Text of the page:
Numerous victims taken to area hospitals have life-threatening injuries.
The deceased man was identified as O'Bryan Spikes, 27, and one of the injuries is considered critical.
"The is no evidence that this was a terrorist attack, like we had seen in Miami", Mayor John Cranley said during the Sunday morning press briefing.
"To the victims, what difference does it make?"
"Many of them fled, unfortunately". "When you starting throwing lead around, and there's a lot of other people standing around, then the other people are going to get hit". "That's totally unacceptable. It's totally evil". Police have received multiple witness accounts and are working to determine what is actually fact, according to Isaac. Police said the suspect appeared to have "mental issues".
Assistant Police Chief Paul Neudigate confirmed this.
City Manager Harry Black calls the event "horrific".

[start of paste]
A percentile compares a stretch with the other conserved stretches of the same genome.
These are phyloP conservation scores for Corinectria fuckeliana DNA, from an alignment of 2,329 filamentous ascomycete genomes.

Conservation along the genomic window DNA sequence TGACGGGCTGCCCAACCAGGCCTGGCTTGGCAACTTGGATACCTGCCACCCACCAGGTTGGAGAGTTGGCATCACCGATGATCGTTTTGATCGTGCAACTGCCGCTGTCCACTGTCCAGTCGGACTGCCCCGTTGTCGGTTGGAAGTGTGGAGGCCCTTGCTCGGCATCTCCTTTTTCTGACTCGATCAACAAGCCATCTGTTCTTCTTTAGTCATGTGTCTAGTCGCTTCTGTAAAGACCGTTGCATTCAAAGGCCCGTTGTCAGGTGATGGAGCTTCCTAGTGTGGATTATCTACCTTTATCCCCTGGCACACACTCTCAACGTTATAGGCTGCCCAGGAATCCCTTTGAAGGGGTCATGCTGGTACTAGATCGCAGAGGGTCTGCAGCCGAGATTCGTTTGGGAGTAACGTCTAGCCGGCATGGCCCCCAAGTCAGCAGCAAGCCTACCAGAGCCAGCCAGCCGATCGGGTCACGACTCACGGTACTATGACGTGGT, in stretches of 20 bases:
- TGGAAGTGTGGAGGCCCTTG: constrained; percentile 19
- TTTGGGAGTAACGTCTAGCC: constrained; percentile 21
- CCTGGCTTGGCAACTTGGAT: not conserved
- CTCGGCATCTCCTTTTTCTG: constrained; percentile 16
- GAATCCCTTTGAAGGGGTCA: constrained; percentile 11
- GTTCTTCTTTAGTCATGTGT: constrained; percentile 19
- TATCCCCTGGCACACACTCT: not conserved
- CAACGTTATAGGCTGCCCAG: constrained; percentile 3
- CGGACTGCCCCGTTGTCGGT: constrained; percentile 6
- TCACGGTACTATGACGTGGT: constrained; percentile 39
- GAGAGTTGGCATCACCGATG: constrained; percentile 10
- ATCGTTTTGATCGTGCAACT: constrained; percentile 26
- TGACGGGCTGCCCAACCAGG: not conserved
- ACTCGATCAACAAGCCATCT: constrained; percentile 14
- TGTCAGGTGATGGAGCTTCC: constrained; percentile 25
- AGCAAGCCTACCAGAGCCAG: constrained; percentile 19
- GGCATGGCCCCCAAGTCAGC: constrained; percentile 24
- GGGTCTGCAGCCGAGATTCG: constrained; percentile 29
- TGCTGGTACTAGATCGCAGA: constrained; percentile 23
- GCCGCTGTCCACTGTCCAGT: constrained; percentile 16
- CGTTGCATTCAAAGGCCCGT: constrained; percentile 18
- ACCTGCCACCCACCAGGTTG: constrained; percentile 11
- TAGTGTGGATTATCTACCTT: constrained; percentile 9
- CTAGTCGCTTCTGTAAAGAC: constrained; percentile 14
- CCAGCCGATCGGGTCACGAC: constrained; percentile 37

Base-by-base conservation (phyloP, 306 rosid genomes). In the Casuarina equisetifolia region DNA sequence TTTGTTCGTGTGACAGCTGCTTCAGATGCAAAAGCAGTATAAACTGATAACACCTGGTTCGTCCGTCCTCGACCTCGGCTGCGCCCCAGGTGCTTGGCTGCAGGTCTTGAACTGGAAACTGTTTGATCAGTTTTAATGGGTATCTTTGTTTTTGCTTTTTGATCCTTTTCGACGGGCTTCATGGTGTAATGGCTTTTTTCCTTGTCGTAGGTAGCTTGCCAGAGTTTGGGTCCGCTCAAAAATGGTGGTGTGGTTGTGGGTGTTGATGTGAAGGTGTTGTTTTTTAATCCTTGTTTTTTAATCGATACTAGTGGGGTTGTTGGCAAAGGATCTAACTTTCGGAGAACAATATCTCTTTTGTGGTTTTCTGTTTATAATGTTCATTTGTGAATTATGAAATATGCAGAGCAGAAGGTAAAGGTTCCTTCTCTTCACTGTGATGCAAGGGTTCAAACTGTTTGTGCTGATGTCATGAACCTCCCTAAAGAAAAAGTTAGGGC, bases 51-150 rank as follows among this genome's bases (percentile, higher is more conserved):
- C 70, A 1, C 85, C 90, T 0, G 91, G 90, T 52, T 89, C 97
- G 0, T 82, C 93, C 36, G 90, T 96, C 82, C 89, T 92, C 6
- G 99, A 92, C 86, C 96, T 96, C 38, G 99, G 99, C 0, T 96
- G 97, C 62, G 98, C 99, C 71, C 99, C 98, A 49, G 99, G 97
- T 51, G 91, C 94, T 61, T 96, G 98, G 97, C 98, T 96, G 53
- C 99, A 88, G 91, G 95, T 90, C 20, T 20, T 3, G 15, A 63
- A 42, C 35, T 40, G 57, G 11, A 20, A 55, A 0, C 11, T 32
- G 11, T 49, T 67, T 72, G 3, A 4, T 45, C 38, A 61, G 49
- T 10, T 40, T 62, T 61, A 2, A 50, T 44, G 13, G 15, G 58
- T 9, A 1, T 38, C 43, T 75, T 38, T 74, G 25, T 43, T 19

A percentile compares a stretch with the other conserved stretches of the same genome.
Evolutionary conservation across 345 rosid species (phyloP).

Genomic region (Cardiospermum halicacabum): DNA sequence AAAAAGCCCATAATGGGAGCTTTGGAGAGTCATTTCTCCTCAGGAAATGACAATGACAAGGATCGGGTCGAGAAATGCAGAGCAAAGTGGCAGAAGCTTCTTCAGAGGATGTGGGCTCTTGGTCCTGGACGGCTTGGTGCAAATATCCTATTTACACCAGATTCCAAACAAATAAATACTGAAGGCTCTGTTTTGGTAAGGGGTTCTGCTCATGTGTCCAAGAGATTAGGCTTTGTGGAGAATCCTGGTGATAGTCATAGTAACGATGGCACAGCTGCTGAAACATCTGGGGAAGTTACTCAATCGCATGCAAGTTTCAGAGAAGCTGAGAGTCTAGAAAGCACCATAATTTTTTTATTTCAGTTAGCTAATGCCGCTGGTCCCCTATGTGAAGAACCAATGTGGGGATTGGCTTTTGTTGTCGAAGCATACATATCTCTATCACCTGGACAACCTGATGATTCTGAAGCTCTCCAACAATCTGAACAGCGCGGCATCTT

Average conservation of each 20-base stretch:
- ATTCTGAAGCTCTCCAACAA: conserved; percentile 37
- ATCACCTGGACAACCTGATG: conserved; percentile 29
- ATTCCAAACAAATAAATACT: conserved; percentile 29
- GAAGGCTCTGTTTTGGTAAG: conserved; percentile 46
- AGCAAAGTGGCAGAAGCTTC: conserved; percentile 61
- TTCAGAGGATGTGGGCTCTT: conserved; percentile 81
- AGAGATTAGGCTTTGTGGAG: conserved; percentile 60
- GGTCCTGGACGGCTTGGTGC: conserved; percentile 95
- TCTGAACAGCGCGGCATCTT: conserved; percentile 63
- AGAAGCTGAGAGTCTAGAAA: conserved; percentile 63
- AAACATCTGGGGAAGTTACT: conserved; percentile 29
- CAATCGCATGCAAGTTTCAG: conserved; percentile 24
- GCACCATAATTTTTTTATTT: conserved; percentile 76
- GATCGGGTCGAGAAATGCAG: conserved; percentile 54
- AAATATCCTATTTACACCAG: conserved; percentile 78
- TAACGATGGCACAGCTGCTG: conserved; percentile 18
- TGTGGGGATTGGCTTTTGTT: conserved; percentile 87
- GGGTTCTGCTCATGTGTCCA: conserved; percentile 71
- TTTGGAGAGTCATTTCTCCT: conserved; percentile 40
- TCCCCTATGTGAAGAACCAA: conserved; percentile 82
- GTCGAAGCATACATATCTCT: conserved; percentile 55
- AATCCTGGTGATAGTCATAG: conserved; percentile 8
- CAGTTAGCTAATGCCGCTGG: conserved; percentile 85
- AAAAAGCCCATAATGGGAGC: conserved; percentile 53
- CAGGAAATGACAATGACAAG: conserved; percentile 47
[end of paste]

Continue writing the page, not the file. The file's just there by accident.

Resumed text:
Cameo Nightlife's Facebook page says it features "College Friday's" for students 18 and older and "Saturday's 21+ grown and sexy night".
Other incidents have been reported at the club in the past, but Sunday morning's shooting "is the worst by far", Capt. Kimberly Williams told WXIX. "But just a lot of chaos, obviously, when the shots went off - people just trying to get out of the way, get out of harm's way". In September of that same year, a shooting victim was found in the club's parking lot.
Ohio Governor John Kasich said his office was offering help to local authorities.
The shooting comes less than a year after a gunman opened fire at a gay nightclub in Orlando, Florida, killing 49 people.
Tragedy has struck the city of Cincinnati, Ohio. It was the deadliest mass shooting by a single shooter, the deadliest incident of violence against the Lesbian-Gay-Bisexual-Trans community in U.S. history and the deadliest terrorist attack in the United States since September 11, 2001. Earlier reports also indicated that only one gunman was involved, but Isaac confirmed later Sunday that the gunfire came from multiple shooters.
Cincinnati Police Lt. Steve Saunders said he received calls from an Australian consulate and from other countries, such as Germany and Canada, concerned that their citizens could have been hurt.